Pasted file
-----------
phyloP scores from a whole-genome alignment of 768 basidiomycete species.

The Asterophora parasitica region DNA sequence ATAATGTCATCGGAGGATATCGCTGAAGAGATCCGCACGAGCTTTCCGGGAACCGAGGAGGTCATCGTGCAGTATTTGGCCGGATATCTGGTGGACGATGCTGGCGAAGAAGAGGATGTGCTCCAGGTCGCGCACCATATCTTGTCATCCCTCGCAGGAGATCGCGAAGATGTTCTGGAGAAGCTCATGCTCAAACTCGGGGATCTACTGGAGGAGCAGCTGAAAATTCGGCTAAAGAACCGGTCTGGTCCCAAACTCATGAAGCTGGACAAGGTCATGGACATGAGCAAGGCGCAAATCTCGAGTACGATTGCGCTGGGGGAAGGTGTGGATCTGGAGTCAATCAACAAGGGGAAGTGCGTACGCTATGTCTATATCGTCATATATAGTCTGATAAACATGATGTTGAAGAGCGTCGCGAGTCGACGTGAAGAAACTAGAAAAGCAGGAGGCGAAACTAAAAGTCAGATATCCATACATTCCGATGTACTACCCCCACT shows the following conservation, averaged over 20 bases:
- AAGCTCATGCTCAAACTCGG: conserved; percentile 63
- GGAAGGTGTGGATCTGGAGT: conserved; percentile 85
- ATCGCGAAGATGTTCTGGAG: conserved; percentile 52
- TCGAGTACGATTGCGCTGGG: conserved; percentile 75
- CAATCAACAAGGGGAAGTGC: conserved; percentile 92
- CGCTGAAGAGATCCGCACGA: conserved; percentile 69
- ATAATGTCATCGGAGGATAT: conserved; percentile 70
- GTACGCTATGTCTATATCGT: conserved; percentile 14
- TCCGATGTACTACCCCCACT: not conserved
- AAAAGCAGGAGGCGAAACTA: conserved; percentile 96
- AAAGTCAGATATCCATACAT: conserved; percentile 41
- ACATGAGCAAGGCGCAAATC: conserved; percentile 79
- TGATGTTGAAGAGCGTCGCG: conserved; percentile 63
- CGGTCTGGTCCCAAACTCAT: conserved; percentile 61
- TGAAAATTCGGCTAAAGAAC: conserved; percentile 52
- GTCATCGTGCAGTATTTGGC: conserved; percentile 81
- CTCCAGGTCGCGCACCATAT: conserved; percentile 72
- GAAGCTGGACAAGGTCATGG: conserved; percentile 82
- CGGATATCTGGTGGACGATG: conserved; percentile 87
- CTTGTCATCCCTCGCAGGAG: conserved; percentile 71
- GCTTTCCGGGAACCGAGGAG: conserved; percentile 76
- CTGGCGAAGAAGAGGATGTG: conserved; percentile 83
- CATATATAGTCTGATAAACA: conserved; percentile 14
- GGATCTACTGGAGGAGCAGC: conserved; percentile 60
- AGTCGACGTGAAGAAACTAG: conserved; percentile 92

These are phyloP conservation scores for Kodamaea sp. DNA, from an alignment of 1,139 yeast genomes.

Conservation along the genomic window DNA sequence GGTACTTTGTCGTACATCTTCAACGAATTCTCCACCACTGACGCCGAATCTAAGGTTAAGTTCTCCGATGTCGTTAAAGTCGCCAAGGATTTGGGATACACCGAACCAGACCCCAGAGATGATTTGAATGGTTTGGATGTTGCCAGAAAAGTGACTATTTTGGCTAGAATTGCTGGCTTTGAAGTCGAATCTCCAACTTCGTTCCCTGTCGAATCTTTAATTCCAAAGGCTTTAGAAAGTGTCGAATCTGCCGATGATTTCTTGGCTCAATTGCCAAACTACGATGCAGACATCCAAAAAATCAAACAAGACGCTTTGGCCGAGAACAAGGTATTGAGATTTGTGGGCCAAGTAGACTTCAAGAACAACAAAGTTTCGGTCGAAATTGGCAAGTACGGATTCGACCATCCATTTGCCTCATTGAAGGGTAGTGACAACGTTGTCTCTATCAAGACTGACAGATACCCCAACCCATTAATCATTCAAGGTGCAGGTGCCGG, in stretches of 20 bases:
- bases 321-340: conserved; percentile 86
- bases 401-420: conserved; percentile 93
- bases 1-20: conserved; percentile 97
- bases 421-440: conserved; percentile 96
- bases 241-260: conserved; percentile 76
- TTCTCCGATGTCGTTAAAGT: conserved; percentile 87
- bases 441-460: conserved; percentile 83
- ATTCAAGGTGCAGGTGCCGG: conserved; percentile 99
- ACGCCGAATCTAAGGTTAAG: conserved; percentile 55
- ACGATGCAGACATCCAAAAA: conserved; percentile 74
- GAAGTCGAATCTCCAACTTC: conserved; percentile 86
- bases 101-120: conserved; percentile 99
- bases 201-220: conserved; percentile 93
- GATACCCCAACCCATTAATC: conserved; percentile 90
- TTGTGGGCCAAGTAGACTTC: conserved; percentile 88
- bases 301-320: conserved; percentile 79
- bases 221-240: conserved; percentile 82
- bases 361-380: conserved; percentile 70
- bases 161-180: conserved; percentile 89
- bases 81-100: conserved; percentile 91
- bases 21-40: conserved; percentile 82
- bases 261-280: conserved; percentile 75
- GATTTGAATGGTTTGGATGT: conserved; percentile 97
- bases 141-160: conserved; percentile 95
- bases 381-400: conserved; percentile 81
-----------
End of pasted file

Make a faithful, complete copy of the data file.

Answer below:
phyloP scores from a whole-genome alignment of 768 basidiomycete species.

The Asterophora parasitica region DNA sequence ATAATGTCATCGGAGGATATCGCTGAAGAGATCCGCACGAGCTTTCCGGGAACCGAGGAGGTCATCGTGCAGTATTTGGCCGGATATCTGGTGGACGATGCTGGCGAAGAAGAGGATGTGCTCCAGGTCGCGCACCATATCTTGTCATCCCTCGCAGGAGATCGCGAAGATGTTCTGGAGAAGCTCATGCTCAAACTCGGGGATCTACTGGAGGAGCAGCTGAAAATTCGGCTAAAGAACCGGTCTGGTCCCAAACTCATGAAGCTGGACAAGGTCATGGACATGAGCAAGGCGCAAATCTCGAGTACGATTGCGCTGGGGGAAGGTGTGGATCTGGAGTCAATCAACAAGGGGAAGTGCGTACGCTATGTCTATATCGTCATATATAGTCTGATAAACATGATGTTGAAGAGCGTCGCGAGTCGACGTGAAGAAACTAGAAAAGCAGGAGGCGAAACTAAAAGTCAGATATCCATACATTCCGATGTACTACCCCCACT shows the following conservation, averaged over 20 bases:
- AAGCTCATGCTCAAACTCGG: conserved; percentile 63
- GGAAGGTGTGGATCTGGAGT: conserved; percentile 85
- ATCGCGAAGATGTTCTGGAG: conserved; percentile 52
- TCGAGTACGATTGCGCTGGG: conserved; percentile 75
- CAATCAACAAGGGGAAGTGC: conserved; percentile 92
- CGCTGAAGAGATCCGCACGA: conserved; percentile 69
- ATAATGTCATCGGAGGATAT: conserved; percentile 70
- GTACGCTATGTCTATATCGT: conserved; percentile 14
- TCCGATGTACTACCCCCACT: not conserved
- AAAAGCAGGAGGCGAAACTA: conserved; percentile 96
- AAAGTCAGATATCCATACAT: conserved; percentile 41
- ACATGAGCAAGGCGCAAATC: conserved; percentile 79
- TGATGTTGAAGAGCGTCGCG: conserved; percentile 63
- CGGTCTGGTCCCAAACTCAT: conserved; percentile 61
- TGAAAATTCGGCTAAAGAAC: conserved; percentile 52
- GTCATCGTGCAGTATTTGGC: conserved; percentile 81
- CTCCAGGTCGCGCACCATAT: conserved; percentile 72
- GAAGCTGGACAAGGTCATGG: conserved; percentile 82
- CGGATATCTGGTGGACGATG: conserved; percentile 87
- CTTGTCATCCCTCGCAGGAG: conserved; percentile 71
- GCTTTCCGGGAACCGAGGAG: conserved; percentile 76
- CTGGCGAAGAAGAGGATGTG: conserved; percentile 83
- CATATATAGTCTGATAAACA: conserved; percentile 14
- GGATCTACTGGAGGAGCAGC: conserved; percentile 60
- AGTCGACGTGAAGAAACTAG: conserved; percentile 92

These are phyloP conservation scores for Kodamaea sp. DNA, from an alignment of 1,139 yeast genomes.

Conservation along the genomic window DNA sequence GGTACTTTGTCGTACATCTTCAACGAATTCTCCACCACTGACGCCGAATCTAAGGTTAAGTTCTCCGATGTCGTTAAAGTCGCCAAGGATTTGGGATACACCGAACCAGACCCCAGAGATGATTTGAATGGTTTGGATGTTGCCAGAAAAGTGACTATTTTGGCTAGAATTGCTGGCTTTGAAGTCGAATCTCCAACTTCGTTCCCTGTCGAATCTTTAATTCCAAAGGCTTTAGAAAGTGTCGAATCTGCCGATGATTTCTTGGCTCAATTGCCAAACTACGATGCAGACATCCAAAAAATCAAACAAGACGCTTTGGCCGAGAACAAGGTATTGAGATTTGTGGGCCAAGTAGACTTCAAGAACAACAAAGTTTCGGTCGAAATTGGCAAGTACGGATTCGACCATCCATTTGCCTCATTGAAGGGTAGTGACAACGTTGTCTCTATCAAGACTGACAGATACCCCAACCCATTAATCATTCAAGGTGCAGGTGCCGG, in stretches of 20 bases:
- bases 321-340: conserved; percentile 86
- bases 401-420: conserved; percentile 93
- bases 1-20: conserved; percentile 97
- bases 421-440: conserved; percentile 96
- bases 241-260: conserved; percentile 76
- TTCTCCGATGTCGTTAAAGT: conserved; percentile 87
- bases 441-460: conserved; percentile 83
- ATTCAAGGTGCAGGTGCCGG: conserved; percentile 99
- ACGCCGAATCTAAGGTTAAG: conserved; percentile 55
- ACGATGCAGACATCCAAAAA: conserved; percentile 74
- GAAGTCGAATCTCCAACTTC: conserved; percentile 86
- bases 101-120: conserved; percentile 99
- bases 201-220: conserved; percentile 93
- GATACCCCAACCCATTAATC: conserved; percentile 90
- TTGTGGGCCAAGTAGACTTC: conserved; percentile 88
- bases 301-320: conserved; percentile 79
- bases 221-240: conserved; percentile 82
- bases 361-380: conserved; percentile 70
- bases 161-180: conserved; percentile 89
- bases 81-100: conserved; percentile 91
- bases 21-40: conserved; percentile 82
- bases 261-280: conserved; percentile 75
- GATTTGAATGGTTTGGATGT: conserved; percentile 97
- bases 141-160: conserved; percentile 95
- bases 381-400: conserved; percentile 81